Wednesday, March 30, 2011

Is Treating Prostate Cancer Really Necessary?

One of the biggest concerns on the minds of my patients is whether they actually need to get treated for prostate cancer.  Numerous studies have been mentioned in the media that demonstrate a significant overtreatment of prostate cancer.  One large study concluded that as many as 50 men might have to undergo treatment for prostate cancer to prevent one death from the disease.  These studies, although large, did have significant limitations.   As a result, we have to take these findings with a grain of salt.  Nonetheless, statistics like this do need to be taken very seriously.  Imagine if I told you that there is only a 1 in 50 chance that you actually NEED the treatment for prostate cancer that you are scheduled to receive.  Would you still be willing to take on the significant risks of these treatments?  However, when we talk about studies like this, we tend to paint everyone with the same brush.  Not all prostate cancers behave the same way.  While some move extremely slowly others can grow and spread in a short period of time.  As a result, while prostate cancer is, indeed, probably over treated today, ignoring it altogether can also lead to catastrophic results.  In this post, I will attempt to differentiate the types of prostate cancer that can and CANNOT be followed. I will also explain active surveillance, the protocol used to follow patients with a “watchful waiting” approach.  Finally, I will describe the results of studies evaluating the results of such active surveillance protocols for appropriately selected patients.


The types of prostate cancers that are most likely over treated today are called “low risk” prostate cancers.  What makes these prostate cancers low risk?  There are actually very specific criteria:
1)      Low risk prostate cancer tends not to have a Gleason score greater than 6, making it a low to moderate grade cancer.  This grade is determined by a pathologist from a prostate biopsy depending on how the prostate cancer cells look under the microscope.  Gleason 6 prostate cancer is what I call “run of the mill” prostate cancer. It is the type that is seen most commonly in practice and is very successfully treated.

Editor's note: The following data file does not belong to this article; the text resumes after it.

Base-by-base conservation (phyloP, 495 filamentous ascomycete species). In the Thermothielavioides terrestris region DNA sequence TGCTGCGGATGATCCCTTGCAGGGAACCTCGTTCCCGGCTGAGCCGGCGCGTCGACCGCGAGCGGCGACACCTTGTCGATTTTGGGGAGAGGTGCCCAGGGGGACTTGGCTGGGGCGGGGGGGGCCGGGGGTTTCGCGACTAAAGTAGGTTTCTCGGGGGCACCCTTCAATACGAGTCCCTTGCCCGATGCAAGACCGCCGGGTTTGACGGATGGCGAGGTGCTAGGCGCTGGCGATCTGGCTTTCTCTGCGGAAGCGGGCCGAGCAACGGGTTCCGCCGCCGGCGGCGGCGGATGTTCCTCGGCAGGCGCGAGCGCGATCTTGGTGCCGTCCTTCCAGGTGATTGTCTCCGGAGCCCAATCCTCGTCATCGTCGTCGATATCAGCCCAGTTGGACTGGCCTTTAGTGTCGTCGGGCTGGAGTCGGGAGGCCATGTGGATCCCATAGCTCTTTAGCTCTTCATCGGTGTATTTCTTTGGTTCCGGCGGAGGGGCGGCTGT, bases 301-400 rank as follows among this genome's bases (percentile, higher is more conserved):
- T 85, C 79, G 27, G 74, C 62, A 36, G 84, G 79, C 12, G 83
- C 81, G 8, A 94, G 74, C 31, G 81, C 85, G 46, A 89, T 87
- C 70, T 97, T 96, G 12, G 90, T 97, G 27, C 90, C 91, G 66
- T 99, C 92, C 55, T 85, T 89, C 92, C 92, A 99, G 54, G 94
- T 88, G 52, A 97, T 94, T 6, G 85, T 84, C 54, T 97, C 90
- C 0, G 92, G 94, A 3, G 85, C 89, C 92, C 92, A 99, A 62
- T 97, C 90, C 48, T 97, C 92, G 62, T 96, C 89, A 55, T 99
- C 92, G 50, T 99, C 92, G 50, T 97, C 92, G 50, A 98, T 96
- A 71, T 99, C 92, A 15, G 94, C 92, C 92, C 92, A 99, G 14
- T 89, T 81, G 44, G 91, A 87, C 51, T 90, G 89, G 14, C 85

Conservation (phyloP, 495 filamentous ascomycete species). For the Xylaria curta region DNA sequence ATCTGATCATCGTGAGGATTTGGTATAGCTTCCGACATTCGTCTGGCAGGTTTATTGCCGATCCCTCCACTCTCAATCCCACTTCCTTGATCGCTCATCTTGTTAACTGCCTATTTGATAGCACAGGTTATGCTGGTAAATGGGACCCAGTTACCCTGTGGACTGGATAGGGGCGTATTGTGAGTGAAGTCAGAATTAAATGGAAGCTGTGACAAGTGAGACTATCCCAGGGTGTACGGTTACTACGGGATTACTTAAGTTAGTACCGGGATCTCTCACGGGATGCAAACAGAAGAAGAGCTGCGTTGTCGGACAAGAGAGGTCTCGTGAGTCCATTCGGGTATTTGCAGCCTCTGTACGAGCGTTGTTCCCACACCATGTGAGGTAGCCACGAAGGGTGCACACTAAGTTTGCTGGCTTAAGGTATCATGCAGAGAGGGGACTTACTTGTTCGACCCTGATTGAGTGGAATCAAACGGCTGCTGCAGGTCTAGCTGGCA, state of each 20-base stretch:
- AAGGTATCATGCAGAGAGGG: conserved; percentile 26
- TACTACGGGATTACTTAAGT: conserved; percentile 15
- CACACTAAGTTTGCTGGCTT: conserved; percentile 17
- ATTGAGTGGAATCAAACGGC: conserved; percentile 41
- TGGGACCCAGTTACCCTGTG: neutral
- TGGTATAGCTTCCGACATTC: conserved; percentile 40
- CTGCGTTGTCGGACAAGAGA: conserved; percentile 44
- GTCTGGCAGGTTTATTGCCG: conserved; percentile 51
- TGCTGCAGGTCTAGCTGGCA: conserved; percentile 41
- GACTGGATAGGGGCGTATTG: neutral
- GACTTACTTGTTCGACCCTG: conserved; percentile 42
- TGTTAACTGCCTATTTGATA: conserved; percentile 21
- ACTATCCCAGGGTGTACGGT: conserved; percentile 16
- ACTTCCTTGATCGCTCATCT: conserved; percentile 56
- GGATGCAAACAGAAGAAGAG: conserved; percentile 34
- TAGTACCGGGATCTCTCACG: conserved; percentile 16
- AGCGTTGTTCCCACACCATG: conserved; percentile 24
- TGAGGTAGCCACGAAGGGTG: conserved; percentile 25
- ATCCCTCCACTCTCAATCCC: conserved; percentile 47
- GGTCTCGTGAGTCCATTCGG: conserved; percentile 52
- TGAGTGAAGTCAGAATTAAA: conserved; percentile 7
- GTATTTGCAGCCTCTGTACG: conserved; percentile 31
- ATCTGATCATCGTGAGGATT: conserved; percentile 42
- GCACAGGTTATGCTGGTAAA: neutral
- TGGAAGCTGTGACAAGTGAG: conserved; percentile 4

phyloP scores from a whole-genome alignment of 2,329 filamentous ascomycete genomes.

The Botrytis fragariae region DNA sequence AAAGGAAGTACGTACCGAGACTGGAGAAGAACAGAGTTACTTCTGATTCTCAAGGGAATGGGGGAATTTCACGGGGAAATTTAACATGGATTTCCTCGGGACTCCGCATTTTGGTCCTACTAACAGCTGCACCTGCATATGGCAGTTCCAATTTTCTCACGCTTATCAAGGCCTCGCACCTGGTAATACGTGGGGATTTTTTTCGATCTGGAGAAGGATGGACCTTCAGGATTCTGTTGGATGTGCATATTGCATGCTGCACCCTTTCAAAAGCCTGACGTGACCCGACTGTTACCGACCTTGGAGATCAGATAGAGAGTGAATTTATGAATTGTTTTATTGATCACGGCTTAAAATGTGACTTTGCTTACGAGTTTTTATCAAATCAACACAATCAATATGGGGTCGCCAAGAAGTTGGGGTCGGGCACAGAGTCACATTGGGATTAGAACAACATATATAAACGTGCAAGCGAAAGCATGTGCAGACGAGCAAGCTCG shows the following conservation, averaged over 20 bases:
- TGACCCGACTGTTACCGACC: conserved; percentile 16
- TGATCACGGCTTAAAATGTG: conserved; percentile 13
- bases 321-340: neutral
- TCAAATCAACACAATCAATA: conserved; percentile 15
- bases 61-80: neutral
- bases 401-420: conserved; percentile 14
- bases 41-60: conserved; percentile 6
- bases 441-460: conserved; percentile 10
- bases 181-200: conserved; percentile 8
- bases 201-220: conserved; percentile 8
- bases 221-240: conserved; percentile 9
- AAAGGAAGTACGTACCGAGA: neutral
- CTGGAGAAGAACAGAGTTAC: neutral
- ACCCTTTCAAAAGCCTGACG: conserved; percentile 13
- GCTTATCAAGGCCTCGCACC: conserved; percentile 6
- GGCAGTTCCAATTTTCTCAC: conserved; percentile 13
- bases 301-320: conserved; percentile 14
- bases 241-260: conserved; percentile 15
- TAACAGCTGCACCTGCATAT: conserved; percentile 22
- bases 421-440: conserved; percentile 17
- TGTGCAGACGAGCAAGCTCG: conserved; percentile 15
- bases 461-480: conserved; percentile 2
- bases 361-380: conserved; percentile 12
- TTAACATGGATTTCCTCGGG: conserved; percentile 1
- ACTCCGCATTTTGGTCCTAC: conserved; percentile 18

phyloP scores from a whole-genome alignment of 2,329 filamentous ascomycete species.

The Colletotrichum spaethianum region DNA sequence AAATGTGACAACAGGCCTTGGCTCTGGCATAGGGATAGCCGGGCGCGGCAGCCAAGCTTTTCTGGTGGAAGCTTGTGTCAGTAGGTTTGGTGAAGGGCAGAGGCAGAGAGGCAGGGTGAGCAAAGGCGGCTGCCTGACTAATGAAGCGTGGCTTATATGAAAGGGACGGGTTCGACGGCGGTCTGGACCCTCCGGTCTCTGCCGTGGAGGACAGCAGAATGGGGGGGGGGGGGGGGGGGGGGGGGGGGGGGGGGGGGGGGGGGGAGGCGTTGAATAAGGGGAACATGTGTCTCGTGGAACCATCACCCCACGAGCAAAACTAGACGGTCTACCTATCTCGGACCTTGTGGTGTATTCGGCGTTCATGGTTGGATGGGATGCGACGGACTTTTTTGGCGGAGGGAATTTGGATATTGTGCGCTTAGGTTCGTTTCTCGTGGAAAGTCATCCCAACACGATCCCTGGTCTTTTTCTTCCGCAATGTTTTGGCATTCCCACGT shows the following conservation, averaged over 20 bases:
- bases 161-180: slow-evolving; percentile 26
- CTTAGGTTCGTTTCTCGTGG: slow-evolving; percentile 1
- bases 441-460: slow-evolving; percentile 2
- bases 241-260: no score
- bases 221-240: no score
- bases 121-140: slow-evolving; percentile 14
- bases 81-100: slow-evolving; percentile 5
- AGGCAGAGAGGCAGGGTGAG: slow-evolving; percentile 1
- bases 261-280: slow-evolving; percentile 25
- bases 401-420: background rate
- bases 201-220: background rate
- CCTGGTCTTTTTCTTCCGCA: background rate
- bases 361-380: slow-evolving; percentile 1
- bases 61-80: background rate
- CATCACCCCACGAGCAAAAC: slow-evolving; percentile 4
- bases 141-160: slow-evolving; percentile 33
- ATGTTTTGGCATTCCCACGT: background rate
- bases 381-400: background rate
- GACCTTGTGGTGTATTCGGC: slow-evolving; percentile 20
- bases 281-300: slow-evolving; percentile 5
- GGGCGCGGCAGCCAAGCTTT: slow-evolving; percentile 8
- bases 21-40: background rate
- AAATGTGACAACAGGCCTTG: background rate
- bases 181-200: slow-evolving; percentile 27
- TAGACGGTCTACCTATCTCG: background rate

2)      Another criteria has to do with how much cancer is found in the biopsy specimen.  Prostate cancer that is found in less than 30% of the specimens obtained and taking up no more than 50% of each specimen is considered low risk.  For example, if your urologist took 12 biopsy samples, no more than 4 samples should demonstrate cancer and no more than ½ of each sample should be taken up by cancer for your prostate cancer to be considered low risk. 
3)      Your PSA also impacts the risk of prostate cancer.  Low risk prostate cancer is associated with a PSA less than 10.  Because PSA can also be high due to large prostate size, PSA density is also used to assess risk.  PSA density is your PSA divided by the volume of your prostate (this is determined during the prostate biopsy with the ultrasound machine).  For example if your PSA is 10 and your prostate volume is 40, your PSA density is 0.25.  Studies have demonstrated that a low risk PSA density is less than 0.15.
4)      The way your prostate cancer was discovered also helps to determine the risk level.  Prostate cancers detected through an elevated PSA(stage T1c) or through a small nodule found on one side of the prostate during rectal exam(T2A) are considered low risk.

Prostate cancers that meet ALL of the above criteria are the ones that are considered to be over treated.  Studies have demonstrated that men with these low risk cancers can have their cancers monitored rather than treated without significant risk.  I will explain the results of these studies later in the post.  First, I want to describe active surveillance, the actual protocol that should be used to follow patients with low risk prostate cancer.